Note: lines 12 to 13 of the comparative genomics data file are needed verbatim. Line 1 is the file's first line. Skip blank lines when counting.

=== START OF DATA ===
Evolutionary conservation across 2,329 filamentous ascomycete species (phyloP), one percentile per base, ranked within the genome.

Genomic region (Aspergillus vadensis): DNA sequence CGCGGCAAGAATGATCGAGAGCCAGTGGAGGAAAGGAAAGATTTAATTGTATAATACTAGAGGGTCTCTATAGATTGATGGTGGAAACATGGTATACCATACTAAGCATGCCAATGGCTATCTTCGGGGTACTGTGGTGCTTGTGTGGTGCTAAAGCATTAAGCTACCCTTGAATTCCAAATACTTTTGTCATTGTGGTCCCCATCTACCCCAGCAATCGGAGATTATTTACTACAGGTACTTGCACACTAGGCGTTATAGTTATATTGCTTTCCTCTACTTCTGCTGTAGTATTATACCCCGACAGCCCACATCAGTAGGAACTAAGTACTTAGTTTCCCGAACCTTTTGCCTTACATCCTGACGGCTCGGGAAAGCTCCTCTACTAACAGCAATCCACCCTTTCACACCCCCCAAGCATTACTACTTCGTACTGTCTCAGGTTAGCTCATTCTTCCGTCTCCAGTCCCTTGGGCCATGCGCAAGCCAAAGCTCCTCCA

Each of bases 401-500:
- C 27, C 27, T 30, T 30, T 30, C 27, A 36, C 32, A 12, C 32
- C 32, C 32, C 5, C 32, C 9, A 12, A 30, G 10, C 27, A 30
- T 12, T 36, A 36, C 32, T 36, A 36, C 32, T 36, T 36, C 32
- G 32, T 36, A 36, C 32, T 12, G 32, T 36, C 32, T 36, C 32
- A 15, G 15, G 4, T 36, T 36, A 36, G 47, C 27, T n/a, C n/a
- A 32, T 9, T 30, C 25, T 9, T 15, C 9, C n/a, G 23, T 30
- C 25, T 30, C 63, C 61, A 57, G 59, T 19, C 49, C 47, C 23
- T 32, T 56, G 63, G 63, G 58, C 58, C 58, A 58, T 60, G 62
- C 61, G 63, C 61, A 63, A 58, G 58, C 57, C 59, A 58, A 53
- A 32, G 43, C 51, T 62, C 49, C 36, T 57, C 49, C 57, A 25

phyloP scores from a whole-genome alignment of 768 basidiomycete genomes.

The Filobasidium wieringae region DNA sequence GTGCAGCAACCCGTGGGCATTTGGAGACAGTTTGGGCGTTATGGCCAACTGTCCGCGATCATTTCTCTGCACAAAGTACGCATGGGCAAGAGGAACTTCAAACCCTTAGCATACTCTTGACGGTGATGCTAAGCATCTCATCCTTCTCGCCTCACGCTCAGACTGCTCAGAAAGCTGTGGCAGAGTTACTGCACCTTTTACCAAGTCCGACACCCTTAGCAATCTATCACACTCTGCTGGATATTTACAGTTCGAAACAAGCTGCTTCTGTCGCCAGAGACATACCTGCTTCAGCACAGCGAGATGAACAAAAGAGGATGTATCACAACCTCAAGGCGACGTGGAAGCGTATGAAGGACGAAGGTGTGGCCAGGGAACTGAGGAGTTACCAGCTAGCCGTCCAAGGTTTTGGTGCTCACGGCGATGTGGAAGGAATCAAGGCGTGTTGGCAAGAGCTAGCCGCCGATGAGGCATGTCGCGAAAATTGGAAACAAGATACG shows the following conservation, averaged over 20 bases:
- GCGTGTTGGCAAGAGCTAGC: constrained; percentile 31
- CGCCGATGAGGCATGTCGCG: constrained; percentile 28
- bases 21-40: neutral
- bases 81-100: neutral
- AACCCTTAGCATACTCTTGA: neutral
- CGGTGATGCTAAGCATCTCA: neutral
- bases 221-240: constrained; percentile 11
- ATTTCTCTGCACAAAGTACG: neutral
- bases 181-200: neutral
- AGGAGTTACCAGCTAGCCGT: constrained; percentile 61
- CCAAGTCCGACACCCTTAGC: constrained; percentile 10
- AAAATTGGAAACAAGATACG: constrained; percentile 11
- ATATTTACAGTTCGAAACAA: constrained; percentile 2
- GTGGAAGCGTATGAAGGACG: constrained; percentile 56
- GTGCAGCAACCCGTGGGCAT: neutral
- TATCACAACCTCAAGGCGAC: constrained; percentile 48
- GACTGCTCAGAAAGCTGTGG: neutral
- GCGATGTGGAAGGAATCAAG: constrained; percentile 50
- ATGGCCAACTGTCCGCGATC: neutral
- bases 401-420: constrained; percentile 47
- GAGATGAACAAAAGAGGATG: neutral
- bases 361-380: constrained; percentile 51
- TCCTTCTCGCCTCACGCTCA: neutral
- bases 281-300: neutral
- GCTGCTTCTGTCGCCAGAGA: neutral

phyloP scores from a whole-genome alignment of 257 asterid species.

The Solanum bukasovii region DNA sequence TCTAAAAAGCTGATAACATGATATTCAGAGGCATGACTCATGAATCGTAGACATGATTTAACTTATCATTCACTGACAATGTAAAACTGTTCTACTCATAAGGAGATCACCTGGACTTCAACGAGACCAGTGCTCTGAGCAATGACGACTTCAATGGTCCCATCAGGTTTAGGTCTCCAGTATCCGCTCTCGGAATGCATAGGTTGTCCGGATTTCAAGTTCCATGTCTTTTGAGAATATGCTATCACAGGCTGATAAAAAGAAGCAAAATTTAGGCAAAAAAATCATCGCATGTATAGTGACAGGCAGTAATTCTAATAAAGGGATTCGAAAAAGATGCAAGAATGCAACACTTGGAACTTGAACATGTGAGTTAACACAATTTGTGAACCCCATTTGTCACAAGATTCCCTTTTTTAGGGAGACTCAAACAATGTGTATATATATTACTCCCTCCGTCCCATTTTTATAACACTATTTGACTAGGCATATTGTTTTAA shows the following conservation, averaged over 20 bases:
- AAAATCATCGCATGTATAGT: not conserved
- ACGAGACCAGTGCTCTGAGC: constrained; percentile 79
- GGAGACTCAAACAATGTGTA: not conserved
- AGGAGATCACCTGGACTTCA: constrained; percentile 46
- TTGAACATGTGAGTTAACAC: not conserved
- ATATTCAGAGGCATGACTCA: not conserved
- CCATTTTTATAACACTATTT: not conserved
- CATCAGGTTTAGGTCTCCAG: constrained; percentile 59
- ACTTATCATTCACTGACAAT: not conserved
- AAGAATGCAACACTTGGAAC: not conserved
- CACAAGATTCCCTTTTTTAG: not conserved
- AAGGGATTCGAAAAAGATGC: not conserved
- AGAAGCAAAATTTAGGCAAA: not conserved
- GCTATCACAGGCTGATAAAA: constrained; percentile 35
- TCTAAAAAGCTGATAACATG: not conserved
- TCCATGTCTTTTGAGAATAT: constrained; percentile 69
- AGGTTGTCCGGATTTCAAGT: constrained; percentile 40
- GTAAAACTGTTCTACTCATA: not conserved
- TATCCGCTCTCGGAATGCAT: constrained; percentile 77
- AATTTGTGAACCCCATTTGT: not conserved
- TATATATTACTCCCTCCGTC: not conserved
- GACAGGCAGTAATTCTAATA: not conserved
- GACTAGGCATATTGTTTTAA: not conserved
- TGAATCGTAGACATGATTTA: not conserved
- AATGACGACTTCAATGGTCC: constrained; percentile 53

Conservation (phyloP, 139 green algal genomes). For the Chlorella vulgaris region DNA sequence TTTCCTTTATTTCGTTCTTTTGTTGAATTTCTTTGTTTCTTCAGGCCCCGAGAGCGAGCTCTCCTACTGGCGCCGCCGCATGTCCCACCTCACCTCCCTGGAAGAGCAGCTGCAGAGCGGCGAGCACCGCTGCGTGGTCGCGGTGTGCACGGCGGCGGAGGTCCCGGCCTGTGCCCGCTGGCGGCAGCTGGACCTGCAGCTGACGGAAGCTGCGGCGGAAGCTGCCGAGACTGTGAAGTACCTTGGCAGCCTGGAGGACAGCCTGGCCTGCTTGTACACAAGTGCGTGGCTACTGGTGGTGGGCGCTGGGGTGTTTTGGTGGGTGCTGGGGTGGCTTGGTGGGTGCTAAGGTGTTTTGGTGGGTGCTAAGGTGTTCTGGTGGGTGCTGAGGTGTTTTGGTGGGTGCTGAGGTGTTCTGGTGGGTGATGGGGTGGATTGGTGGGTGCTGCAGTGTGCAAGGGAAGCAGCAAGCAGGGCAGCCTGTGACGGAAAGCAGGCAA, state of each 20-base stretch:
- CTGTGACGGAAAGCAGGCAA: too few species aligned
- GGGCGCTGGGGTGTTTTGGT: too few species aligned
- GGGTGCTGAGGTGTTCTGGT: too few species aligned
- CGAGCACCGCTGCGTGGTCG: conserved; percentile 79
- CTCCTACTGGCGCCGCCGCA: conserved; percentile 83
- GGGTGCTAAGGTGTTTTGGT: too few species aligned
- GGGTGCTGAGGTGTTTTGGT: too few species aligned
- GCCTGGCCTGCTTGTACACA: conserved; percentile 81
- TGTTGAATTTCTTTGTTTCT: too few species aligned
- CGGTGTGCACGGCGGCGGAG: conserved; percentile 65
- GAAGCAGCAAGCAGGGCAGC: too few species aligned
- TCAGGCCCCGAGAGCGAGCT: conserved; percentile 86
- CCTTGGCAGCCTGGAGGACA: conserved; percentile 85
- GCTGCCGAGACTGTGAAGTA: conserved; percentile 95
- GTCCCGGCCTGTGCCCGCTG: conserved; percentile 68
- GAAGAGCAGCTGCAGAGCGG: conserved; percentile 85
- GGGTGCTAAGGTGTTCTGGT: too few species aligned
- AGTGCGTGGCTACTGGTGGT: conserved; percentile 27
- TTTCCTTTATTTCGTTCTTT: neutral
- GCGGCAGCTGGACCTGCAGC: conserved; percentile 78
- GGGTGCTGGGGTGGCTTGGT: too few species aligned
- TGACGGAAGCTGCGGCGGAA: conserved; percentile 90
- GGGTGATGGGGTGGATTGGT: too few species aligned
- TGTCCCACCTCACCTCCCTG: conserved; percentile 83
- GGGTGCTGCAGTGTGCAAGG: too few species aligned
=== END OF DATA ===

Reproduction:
- C 61, G 63, C 61, A 63, A 58, G 58, C 57, C 59, A 58, A 53
- A 32, G 43, C 51, T 62, C 49, C 36, T 57, C 49, C 57, A 25